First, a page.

Daydream Believers

In the middle of another catastrophic season, the Golden State Warriors refuse to face the probability that they're as bad as they seem

The Warriors were slaughtered.

The always-flashy Kings buried them in a wave of no-look passes, give-and-go exchanges, and alley-oop dunks. Jamison managed to score 18 points and grab six boards, but he couldn't stop Webber from scoring. The former Warrior poured in 28 points in just 33 minutes, and provided a few friendly reminders about the All Star snub. Those weren't limited to on-court trash talk (or "smack," to use Jamison's term). In the second half, Webber appeared, larger than life, on the arena's Jumbotron video screen, thanking the packed house for voting him into the All Star game.

At one point, the score was 100-64.

Star forward Antawn Jamison (33) can't clear Clippers center Michael Olowokandi during a recent game.
Paul Trapani
Star forward Antawn Jamison (33) can't clear Clippers center Michael Olowokandi during a recent game.
Star forward Antawn Jamison (33) can't clear Clippers center Michael Olowokandi during a recent game.
Paul Trapani
Star forward Antawn Jamison (33) can't clear Clippers center Michael Olowokandi during a recent game.
Backup center Adonal Foyle.
Paul Trapani
Backup center Adonal Foyle.
Guard Larry Hughes' injured thumb has forced him to watch nine games in street clothes.
Paul Trapani
Guard Larry Hughes' injured thumb has forced him to watch nine games in street clothes.

This is what Cowens, who usually starts his post-game news conferences with a rambling address based loosely on the final stat sheet, offered after this one:

"I've got nothing to say."

In the locker room, Jamison -- who drove his car to the game and therefore wasn't in the same rush to run for the team bus as his teammates -- got to relive both the snub and the slaughter for the benefit of newspaper reporters.

Antawn, do you feel you should be representing the Western Conference in the All Star game?

Antawn, why do the Warriors have so much trouble playing the Kings here?

Antawn, what happened ...

When Jamison got to the Arco Arena parking lot, the temperature had dipped enough for each of his breaths to be visible, and the parking lot lights gleamed off his shaved head.

Tough one today, Antawn?

"Undermanned," he said, grinning wistfully as he shook his head. "Injuries, injuries, injuries. All year long. Two years in a row. The same thing.

"Damn."


As bad as the Warriors have been during the past seven years, one Pacific Division team has been worse: the Los Angeles Clippers. During that stretch, the Clippers have finished last five times; the Warriors have finished last twice, with five second-to-last finishes to their credit.

But, this season, both teams generated a lot of hype about finally climbing out of the cellar. The Clippers' optimism was inspired, mostly, by young star Lamar Odom, a gifted, versatile forward; the raw-but-promising center Michael Olowokandi; and the athletic young twentysomethings Corey Maggette, Darius Miles, and Kenyon Dooling, who -- if they ever learn to shoot -- could be stars.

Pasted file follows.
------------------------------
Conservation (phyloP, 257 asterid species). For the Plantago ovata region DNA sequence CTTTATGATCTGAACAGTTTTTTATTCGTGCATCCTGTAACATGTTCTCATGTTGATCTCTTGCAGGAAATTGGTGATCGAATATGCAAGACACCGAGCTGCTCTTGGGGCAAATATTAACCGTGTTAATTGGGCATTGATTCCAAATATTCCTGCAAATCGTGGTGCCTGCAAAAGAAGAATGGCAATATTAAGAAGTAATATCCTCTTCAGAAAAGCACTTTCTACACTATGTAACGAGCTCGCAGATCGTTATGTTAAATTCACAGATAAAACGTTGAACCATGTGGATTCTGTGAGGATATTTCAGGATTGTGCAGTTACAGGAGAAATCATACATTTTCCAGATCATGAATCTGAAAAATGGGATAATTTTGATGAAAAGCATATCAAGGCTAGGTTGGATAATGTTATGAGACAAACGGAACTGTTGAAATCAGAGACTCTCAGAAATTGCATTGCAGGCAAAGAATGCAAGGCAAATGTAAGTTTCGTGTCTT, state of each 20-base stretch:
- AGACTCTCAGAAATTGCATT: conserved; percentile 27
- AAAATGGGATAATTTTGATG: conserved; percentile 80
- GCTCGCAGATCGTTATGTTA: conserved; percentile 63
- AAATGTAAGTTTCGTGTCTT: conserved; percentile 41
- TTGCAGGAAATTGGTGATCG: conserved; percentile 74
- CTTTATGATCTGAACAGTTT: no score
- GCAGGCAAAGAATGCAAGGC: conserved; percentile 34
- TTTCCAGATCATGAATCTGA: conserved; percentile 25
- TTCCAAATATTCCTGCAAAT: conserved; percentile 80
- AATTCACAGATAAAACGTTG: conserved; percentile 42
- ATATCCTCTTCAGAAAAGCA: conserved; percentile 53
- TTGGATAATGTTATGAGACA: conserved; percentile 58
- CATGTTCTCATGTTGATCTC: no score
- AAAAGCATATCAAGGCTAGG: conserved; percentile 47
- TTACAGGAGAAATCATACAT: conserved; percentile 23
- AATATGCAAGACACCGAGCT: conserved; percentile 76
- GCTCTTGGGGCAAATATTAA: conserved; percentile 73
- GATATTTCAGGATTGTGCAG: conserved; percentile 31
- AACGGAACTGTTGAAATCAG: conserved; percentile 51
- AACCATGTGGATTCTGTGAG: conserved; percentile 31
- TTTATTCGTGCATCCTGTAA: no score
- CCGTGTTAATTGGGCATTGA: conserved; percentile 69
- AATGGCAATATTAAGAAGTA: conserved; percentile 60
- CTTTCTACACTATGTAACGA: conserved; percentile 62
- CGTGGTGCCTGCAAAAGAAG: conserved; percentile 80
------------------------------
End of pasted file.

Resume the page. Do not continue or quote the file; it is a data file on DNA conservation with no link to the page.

Sound familiar?

So, on Feb. 7, it surprised none in the crowd of 13,347 when the Warriors (14-33) and Clippers (16-34) played like mirror images in a game that was, despite 21 lead changes and 13 ties, truly difficult to watch, replete with poor shooting, terrible decision-making, and a preponderance of tall, awkward bodies strangely falling all over one another throughout the game.

Either team could have won easily by merely making a reasonable percentage of free throws. (The Warriors shot an abysmal 58 percent; the Clips -- not to be underdone -- shot 46.) Late in the fourth quarter, both squads all but jumped through hoops in a mad dash to lose.

The Warriors, who led by three with 5.7 seconds left, went first. The Clippers have only one reliable three-point shooter, and therefore only one player likely to tie the game in less than six seconds. You wouldn't think that a single, sharp cut from the corner to the top of the three-point arc would be enough to leave that player in the clear. But of course it was, and Eric Piatkowski easily stroked the jump shot, tying the game and leaving the Warriors only 3.2 seconds to spare the fans overtime.

It was a moment that had nothing to do with being undermanned or overmatched. Rather, it had everything to do with being dumb. "It's very simple instructions," Cowens said after the game. "When you're up by three, you don't give anybody -- especially that guy -- an open three."

Luckily, the Clippers are even better at losing games than are the Warriors. Odom, who had outplayed Jamison for most of the night, fouled an off-balance Sura on the left baseline with 0.7 seconds remaining, putting Sura on the free-throw line, where he made one of two shots and won the game. Golden State had been out-Warriored.

The victory improved the Warriors' winning percentage to .313, nearly catching them up to the Clippers (.320) heading into the All Star break.

"That team," Foyle said of the Clippers, "is very, very good. They're young, they're getting better.

"They're really a lot like us."

Really, they are.

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